If something modern is more your bag, then just a block up the street is Kendall’s Fine Furniture, 701 S. 300 West. It reminds me of a San Francisco-style store with its overstuffed purple club chairs, lip-shaped love seats and faux-leopard-printed chaise lounges. Across the street is a point of interest (to me, anyway): The Red Lotus building, 740 S. 300 West, is an old Mormon church built in 1910. In the ’80s, it was turned into Salt Lake’s first goth club The Saint. It was fun!
Traveling down the road to 900 South between 200 and 300 West is the hub of this soon-to-be art district. Just west of the TRAX stop is an already bustling scene. For food you have the long time established Jade Cafe, 234 W. 900 South. If you like down-home comfort food that was fusion way before there was fusion, then give this greasy chopstick a try. Next door is Johnny Kolache, 248 W. 900 South, a much-needed coffee-and-sandwich shop in the growing area.
Across the street at 251 W. 900 South is Club Try-Angles (it’s a gay club, get it?). They advertise as an open-minded club with dancing, food and great summer barbecues. Finally, The Cell Block, 1051 S. 300 West: Moving from their old location of 3300 South and Highland Drive to the old Broken Record, they’ve done a great job at making a silk purse out of sow’s ear. Establishing a client base from the surrounding locals, with a full menu/bar and sports on the TV. It’s on the verge of becoming a true neighborhood bar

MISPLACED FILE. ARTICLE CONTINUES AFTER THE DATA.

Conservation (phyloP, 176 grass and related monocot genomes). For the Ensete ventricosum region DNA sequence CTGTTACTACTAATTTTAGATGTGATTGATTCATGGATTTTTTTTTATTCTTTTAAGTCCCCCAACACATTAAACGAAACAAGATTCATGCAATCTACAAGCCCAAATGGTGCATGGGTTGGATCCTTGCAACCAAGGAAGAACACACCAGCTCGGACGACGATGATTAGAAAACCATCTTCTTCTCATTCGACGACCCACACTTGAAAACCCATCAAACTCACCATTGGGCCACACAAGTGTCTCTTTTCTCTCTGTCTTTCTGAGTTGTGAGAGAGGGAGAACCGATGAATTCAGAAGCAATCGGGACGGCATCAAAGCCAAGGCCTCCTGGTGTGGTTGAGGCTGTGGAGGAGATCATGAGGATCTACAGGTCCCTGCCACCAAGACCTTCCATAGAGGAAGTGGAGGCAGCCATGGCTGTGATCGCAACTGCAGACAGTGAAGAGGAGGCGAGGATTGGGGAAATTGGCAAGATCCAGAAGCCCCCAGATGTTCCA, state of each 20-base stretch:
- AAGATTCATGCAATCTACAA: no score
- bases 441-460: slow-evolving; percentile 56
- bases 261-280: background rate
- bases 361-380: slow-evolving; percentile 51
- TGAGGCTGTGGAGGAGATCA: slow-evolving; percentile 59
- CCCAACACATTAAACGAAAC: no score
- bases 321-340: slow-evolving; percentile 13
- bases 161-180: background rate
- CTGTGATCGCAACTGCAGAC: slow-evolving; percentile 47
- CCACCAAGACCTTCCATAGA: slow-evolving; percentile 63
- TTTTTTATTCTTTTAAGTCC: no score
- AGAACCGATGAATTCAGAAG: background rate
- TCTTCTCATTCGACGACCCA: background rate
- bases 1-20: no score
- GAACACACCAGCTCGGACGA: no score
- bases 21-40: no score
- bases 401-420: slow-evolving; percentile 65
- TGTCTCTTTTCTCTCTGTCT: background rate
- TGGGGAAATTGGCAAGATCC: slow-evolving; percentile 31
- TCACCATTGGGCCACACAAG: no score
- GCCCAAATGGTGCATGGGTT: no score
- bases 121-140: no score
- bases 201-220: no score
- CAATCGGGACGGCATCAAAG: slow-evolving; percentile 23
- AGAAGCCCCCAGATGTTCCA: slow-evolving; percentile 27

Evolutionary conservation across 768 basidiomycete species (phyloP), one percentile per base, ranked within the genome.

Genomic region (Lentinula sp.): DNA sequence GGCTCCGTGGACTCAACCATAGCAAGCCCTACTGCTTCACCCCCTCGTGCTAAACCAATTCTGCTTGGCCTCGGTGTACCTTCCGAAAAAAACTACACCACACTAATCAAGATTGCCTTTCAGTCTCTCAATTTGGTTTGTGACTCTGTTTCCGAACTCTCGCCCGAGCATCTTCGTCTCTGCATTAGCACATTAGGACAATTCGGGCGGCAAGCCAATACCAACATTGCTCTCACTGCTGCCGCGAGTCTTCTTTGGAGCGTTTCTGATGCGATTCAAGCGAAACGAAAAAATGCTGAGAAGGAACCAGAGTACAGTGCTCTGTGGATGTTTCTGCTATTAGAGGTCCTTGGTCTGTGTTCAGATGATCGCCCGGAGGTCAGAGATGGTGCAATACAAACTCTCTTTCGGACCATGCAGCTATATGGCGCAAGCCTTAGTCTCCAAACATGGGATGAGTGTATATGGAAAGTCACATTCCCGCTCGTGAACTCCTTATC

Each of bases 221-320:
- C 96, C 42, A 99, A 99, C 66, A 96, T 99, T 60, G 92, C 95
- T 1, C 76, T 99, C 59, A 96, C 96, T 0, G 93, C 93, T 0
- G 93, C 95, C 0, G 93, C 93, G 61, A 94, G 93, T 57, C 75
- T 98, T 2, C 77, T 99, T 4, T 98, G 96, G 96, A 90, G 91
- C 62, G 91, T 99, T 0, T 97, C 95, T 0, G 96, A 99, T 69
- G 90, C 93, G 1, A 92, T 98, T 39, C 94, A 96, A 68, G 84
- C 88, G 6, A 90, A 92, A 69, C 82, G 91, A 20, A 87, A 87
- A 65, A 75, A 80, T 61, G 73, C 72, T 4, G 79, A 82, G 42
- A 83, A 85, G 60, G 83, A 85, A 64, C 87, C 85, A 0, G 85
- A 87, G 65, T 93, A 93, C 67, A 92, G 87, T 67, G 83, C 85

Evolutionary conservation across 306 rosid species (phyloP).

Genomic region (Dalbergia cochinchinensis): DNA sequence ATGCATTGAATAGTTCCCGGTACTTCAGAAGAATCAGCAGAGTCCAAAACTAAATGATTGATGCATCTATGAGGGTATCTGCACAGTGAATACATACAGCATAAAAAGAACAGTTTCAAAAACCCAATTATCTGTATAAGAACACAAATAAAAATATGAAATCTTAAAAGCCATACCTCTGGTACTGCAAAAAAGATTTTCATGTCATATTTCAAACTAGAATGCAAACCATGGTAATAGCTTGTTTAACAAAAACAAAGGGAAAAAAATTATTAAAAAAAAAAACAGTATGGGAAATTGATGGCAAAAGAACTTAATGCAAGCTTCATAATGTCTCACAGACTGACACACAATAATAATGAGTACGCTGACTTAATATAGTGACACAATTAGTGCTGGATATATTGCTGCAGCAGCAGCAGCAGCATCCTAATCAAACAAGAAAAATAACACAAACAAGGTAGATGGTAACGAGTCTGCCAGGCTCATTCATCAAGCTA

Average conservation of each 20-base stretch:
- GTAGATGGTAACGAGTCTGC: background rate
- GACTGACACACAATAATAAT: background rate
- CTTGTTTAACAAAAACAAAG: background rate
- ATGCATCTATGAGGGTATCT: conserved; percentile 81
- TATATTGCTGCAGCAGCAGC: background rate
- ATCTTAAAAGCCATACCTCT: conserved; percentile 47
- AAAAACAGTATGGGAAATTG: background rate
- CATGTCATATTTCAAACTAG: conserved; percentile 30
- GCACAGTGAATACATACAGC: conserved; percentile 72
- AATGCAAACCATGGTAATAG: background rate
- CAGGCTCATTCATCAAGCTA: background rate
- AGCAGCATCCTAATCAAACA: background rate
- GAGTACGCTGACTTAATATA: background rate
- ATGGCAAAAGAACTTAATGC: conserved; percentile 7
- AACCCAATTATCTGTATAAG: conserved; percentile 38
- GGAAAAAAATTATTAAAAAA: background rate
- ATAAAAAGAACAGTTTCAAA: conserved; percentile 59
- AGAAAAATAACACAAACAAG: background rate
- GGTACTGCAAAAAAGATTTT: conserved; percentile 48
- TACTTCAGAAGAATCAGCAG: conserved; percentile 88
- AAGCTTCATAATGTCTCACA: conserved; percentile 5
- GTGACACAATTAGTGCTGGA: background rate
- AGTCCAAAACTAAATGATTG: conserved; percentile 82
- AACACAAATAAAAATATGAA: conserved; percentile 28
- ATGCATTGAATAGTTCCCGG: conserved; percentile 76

Go west, I say, for adventure and excitement. Don’t be afraid to stray off the byway of these and your own stomping grounds. You might be shocked to find a new favorite shop, restaurant or venue. What you will find are the locals in the area that you should be supporting and passing their business on to your friends.
Princess Kennedy is a Salt Lake City freelance writer.